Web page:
Referring to FIG. 9, another method of enhancing stress in a transistor channel is shown where a nitride film 28 deposited over a silicon substrate 12 having a gate oxide 14, Si3N4 spacers 20, sidewall spacers 18 and polysilicon gate 16 with a gate salicide region 26 on top. After the nitride film 28 has been deposited, a spin-on material 42, such as, for example, ARC (antireflection coating), oxide, or SILK™ (a combination of silicon and low k dielectric material) is applied.
By applying a material using a spin-on technique, the material is preferentially deposited in the low spots and leaves the high spots uncoated. Additionally, any material which may act as a resist when the nitride film 28 is subsequently removed may be a suitable spin-on material. Thus, the spin-on coating method leaves the high points of the nitride film 28 exposed for further processing. Other methods which preferentially deposit material in the low regions and leave the high region exposed may used to form film on top of the nitride film 28.
Referring to FIG. 10, the exposed portion of the nitride film 28 is removed through a Si3N4 RIE process so that the nitride film 28 is preferentially removed only from the top of the gate stack. By removing the exposed portions of the nitride film 28, the upper portion of the gate stack is released from the nitride film 28 while the top of the silicon substrate remains covered. Such selective removal of the nitride film 28 forms a transistor channel 44 having enhanced stress therein due to the silicon substrate 12 remaining covered. The nitride film 28 may be removed by any process which preferentially removes the nitride film 28 and leaves the spin-on material 42.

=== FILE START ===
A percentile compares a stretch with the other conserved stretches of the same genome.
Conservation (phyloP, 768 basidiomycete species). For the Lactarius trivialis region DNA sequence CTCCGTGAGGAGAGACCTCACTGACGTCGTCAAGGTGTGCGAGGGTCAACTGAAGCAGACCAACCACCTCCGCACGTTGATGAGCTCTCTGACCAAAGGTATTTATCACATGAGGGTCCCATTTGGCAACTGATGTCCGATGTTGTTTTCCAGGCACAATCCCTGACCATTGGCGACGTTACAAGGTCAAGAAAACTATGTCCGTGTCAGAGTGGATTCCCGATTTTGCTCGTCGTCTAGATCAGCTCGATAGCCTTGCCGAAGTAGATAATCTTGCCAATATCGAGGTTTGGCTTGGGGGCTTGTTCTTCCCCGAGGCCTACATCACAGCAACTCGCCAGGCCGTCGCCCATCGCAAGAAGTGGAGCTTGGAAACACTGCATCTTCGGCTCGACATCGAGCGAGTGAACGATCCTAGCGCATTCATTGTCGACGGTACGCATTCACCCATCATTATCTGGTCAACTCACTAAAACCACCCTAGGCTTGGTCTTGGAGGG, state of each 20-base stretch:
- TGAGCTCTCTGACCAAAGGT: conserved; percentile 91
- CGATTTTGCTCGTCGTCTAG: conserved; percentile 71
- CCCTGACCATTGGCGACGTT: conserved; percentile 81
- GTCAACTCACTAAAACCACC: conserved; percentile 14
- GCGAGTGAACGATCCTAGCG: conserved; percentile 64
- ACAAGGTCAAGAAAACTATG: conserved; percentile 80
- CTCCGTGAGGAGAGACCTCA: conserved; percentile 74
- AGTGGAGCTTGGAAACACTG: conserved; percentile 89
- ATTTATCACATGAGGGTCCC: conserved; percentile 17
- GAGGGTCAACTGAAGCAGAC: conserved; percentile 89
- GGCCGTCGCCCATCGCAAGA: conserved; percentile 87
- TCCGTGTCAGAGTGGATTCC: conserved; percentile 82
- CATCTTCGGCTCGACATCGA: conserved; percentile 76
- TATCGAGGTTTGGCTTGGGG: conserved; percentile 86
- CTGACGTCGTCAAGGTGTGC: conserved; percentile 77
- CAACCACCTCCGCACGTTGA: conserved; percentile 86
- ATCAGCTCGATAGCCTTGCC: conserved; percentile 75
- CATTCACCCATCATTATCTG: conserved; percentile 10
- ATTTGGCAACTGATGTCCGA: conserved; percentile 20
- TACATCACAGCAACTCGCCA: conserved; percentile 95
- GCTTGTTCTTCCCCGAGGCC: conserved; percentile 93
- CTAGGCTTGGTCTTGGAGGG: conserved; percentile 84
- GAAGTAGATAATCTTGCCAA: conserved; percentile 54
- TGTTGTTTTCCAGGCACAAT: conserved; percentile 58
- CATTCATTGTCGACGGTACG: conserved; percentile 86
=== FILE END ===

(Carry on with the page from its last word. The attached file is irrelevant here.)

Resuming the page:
FIGS. 11–13 illustrate another embodiment by which a transistor channel having enhanced stress may be formed. Referring to FIG. 11, a semiconductor device like that shown in FIG. 9 is illustrated having a silicon substrate 12 with a gate oxide 14 thereon. The silicon substrate 12 has salicide regions 24. A polysilicon gate 16 with gate sidewalls 18 is located on the gate oxide 14. A gate salicide region 26 is formed on top of the polysilicon gate 16, all of which is known by those of skill in the art and implemented in accordance with known practices. Additionally, a nitride coating 28 with exposed high spots and spin-on material 42 is shown. Alternatively, an oxide layer (HDP (high density plasma) oxide or BPSG (borophosphorosilicate glass)) may be applied leaving the high spots of the nitride film 28 exposed. Additionally, any material which may act as a resist when the nitride film 28 is subsequently removed may be a suitable spin-on material.
As shown in FIG. 12, the wafer is planarized using CMP to remove the exposed portion of the nitride film 28 and the top region of the gate stack. Accordingly, the silicon substrate 12 remains covered with nitride film 28 while the top of the gate stack is removed. By removing the top of the gate stack along with any nitride film 28 formed thereon, an enhanced stress transistor channel 46 is formed within the silicon substrate 12. Any other known method to planarize the wafer may be used to remove the top of the gate stack.
Finally, as shown in FIG. 13, the spin-on material 42 is removed, and a salicide gate region 48 is formed on the top of the gate stack. Any method which preferentially removes the spin-on material may used for this step. Once again, the resulting structure includes a substrate covered with a nitride film, while avoiding nitride film on an upper portion of a gate stack. It should be noted that the method illustrated in FIGS. 11–13 may be readily applicable to a replacement gate process.
While the invention has been described in terms of embodiments, those skilled in the art will recognize that the invention can be practiced with modification within the spirit and scope of the appended claims. For example, the invention can be readily applicable to bulk substrates.
| Patente citada|| Fecha de presentación|| Fecha de publicación|| Solicitante|| Título|
|US3602841||18 Jun 1970||31 Ago 1971||Ibm||High frequency bulk semiconductor amplifiers and oscillators|